Nonconformists were angered by the Education Act 1902, which integrated denominational schools into the state system and provided for their support from taxes. John Clifford formed the National Passive Resistance Committee and by 1906 over 170 Nonconformists had gone to prison for refusing to pay school taxes.[7][8] They included 60 Primitive Methodists, 48 Baptists, 40 Congregationalists, and 15 Wesleyan Methodists.


Today, Protestant churches independent of the Anglican Church of England or the Presbyterian Church of Scotland are often called "free churches", meaning they are free from state control. This term is used interchangeably with "Nonconformist". In Scotland, the Anglican Scottish Episcopal Church is considered Nonconformist (despite its English counterpart's status) and in England, the United Reformed Church, principally a union of Presbyterians and Congregationalists, is in a similar position.

In Wales the strong traditions of Nonconformism can be traced to the Welsh Methodist revival; Wales effectively had become a Nonconformist country by the mid-19th century. The influence of Nonconformism in the early part of the 20th century, boosted by the 1904–1905 Welsh Revival, led to the disestablishment of the Anglican Church in Wales in 1920 and the formation of the Church in Wales.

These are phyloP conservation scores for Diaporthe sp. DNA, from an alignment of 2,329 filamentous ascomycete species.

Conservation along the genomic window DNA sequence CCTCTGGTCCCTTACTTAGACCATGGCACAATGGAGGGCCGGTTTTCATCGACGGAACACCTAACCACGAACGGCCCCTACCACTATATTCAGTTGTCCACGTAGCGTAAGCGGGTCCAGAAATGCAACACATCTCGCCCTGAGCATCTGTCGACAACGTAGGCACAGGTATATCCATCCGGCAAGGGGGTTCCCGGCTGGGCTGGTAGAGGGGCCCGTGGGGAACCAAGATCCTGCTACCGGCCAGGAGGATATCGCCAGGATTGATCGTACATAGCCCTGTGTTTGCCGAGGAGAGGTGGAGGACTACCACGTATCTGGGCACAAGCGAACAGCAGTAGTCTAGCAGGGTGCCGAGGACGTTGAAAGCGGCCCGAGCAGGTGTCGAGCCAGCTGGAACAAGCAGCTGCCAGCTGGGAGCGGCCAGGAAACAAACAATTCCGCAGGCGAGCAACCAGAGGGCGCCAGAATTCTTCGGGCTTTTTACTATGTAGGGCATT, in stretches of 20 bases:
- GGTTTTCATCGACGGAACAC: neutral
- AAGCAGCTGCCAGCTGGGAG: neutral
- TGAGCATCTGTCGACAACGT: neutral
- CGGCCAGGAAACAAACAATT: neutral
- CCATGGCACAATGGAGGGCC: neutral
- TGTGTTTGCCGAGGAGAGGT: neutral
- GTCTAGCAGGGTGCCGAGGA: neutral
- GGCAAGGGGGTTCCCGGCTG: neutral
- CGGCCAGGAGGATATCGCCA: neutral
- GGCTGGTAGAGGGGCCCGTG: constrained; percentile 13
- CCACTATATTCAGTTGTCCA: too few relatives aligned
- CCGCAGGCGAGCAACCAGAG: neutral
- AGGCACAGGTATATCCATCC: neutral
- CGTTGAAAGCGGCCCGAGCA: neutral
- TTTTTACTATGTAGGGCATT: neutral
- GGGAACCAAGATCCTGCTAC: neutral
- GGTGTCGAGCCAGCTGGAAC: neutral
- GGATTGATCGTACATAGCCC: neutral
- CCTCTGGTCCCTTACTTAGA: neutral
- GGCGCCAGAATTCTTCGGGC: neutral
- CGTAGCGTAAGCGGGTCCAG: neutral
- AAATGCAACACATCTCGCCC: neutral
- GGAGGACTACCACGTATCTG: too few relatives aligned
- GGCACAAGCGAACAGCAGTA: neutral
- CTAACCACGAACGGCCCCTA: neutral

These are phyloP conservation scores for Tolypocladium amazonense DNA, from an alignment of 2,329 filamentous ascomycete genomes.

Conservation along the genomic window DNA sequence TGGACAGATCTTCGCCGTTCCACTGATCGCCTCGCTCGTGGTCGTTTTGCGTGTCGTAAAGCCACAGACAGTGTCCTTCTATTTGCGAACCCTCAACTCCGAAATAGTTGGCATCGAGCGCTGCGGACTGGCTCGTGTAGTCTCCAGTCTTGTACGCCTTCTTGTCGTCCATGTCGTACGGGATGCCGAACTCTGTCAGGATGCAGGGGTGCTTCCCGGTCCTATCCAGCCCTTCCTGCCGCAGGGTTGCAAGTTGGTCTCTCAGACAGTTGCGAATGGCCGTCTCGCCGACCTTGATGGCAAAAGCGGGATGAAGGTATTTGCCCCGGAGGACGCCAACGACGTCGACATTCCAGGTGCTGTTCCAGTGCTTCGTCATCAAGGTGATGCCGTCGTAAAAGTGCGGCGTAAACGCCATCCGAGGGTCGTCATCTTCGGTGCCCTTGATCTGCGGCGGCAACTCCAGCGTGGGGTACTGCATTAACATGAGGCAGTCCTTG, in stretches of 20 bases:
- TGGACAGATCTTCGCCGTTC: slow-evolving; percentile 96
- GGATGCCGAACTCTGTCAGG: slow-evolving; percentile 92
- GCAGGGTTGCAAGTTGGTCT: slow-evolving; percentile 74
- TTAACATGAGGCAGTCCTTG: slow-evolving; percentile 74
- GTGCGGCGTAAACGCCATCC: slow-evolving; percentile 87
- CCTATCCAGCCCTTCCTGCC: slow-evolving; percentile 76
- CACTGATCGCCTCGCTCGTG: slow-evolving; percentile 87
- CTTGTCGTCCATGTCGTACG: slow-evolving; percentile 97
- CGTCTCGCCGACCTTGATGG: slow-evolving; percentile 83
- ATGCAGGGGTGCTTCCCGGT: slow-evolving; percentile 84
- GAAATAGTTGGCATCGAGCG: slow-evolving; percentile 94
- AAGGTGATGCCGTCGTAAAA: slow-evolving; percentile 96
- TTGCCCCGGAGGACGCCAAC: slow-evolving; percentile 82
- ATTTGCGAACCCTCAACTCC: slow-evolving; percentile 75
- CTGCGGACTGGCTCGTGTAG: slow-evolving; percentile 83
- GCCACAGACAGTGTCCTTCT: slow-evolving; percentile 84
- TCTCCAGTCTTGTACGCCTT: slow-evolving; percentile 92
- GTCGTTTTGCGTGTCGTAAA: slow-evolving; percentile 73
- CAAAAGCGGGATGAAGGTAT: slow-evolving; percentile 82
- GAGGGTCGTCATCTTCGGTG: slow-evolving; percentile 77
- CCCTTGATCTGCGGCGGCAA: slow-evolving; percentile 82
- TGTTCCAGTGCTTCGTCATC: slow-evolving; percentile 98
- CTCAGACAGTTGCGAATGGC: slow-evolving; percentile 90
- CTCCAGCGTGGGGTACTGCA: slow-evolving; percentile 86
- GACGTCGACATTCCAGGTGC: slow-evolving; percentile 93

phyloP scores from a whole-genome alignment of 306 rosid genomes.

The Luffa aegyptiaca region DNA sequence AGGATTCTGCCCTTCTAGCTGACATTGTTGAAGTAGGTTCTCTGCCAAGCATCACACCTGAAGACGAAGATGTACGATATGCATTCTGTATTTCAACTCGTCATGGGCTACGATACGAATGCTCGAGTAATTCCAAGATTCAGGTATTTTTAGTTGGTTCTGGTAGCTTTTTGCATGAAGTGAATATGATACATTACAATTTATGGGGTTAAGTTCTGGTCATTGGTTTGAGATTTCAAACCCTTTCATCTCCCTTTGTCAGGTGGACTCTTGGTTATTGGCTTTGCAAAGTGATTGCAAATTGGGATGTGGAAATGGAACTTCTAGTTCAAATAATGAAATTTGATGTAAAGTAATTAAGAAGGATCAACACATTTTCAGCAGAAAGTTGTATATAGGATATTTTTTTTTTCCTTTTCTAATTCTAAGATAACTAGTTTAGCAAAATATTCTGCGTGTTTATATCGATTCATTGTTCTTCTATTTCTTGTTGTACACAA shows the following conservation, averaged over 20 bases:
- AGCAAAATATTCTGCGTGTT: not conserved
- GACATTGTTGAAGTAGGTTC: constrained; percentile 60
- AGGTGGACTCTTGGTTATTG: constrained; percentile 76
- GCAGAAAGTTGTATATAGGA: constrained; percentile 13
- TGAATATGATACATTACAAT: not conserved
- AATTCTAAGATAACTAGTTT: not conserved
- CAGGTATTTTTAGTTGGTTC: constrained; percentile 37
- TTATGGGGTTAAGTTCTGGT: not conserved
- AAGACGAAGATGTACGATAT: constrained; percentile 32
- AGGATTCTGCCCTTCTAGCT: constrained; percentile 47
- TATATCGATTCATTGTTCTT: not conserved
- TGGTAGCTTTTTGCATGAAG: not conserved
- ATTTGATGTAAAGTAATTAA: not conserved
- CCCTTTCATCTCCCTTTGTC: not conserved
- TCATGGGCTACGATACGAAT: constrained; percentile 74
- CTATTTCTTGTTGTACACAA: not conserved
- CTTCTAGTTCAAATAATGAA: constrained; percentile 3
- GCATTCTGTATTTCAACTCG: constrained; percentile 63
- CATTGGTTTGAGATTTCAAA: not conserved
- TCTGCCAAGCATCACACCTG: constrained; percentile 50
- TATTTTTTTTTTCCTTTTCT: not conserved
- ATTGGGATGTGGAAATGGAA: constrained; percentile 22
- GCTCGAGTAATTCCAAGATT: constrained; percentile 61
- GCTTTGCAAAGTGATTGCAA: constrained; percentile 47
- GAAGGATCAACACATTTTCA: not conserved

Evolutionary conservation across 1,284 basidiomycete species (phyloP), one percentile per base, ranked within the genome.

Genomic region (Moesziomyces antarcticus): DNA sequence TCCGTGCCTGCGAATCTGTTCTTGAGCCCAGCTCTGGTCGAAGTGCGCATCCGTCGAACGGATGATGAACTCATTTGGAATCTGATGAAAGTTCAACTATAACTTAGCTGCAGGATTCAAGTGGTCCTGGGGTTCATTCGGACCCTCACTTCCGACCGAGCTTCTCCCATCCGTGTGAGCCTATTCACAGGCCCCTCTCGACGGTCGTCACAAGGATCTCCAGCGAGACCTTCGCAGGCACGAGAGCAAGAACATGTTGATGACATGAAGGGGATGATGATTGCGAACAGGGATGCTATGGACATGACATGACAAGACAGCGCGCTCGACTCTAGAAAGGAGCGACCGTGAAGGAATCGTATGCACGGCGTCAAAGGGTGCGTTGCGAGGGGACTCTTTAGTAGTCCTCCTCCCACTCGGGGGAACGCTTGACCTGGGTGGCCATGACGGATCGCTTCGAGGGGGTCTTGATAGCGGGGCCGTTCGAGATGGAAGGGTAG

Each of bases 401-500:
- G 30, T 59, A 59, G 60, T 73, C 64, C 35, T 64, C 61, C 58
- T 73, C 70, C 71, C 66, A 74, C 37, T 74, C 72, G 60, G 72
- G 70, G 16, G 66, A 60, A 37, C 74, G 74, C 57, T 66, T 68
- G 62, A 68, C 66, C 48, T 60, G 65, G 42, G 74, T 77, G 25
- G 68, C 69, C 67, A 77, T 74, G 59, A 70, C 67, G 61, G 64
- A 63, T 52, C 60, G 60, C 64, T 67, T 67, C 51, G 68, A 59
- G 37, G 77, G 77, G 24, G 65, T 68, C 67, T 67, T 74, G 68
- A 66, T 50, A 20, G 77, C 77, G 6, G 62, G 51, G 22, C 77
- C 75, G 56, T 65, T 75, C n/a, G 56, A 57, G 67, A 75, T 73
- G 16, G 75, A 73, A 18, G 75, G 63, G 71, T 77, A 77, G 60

See also


  1. 1.0 1.1 Choudhury 2005, p. 173
  2. Reynolds 2003, p. 267
  3. "Nonconformist (Protestant)". Encyclopædia Britannica. Retrieved 30 January 2014.<templatestyles src="Module:Citation/CS1/styles.css"></templatestyles>
  4. Cross 1997, p. 490
  5. 5.0 5.1 5.2 5.3 Mitchell 2011, p. 547
  6. "Religion in 19th and 20th century Wales". BBC History. BBC. Retrieved 31 January 2014.<templatestyles src="Module:Citation/CS1/styles.css"></templatestyles>
  7. Mitchell 2011, p. 66
  8. "Dr. Clifford and Passive Resistance". The Tablet. 20 February 1909. p. 35.<templatestyles src="Module:Citation/CS1/styles.css"></templatestyles>


  • Choudhury, Bibhash (2005), English Social and Cultural Histor: An Introductory Guide and Glossary (2. print. ed.), PHI Learning Pvt. Ltd, ISBN 8120328493<templatestyles src="Module:Citation/CS1/styles.css"></templatestyles>
  • Cross, F.L. (1997), E.A. Livingstone (ed.), The Oxford Dictionary of the Christian Church (3rd ed.), Oxford: Oxford University Press<templatestyles src="Module:Citation/CS1/styles.css"></templatestyles>
  • Davies, Gwyn (2002), A light in the land: Christianity in Wales, 200–2000, Bridgend: Bryntirion Press, ISBN 1-85049-181-X<templatestyles src="Module:Citation/CS1/styles.css"></templatestyles>
  • Mitchell, Sally (2011), Victorian Britain An Encyclopedia., London: Taylor & Francis Ltd, ISBN 0415668514<templatestyles src="Module:Citation/CS1/styles.css"></templatestyles>
  • Reynolds, Noel Beldon (2003), Cole Durham (ed.), Religious liberty in Western thought, Grand Rapids: Eerdmans, ISBN 0802848532<templatestyles src="Module:Citation/CS1/styles.css"></templatestyles>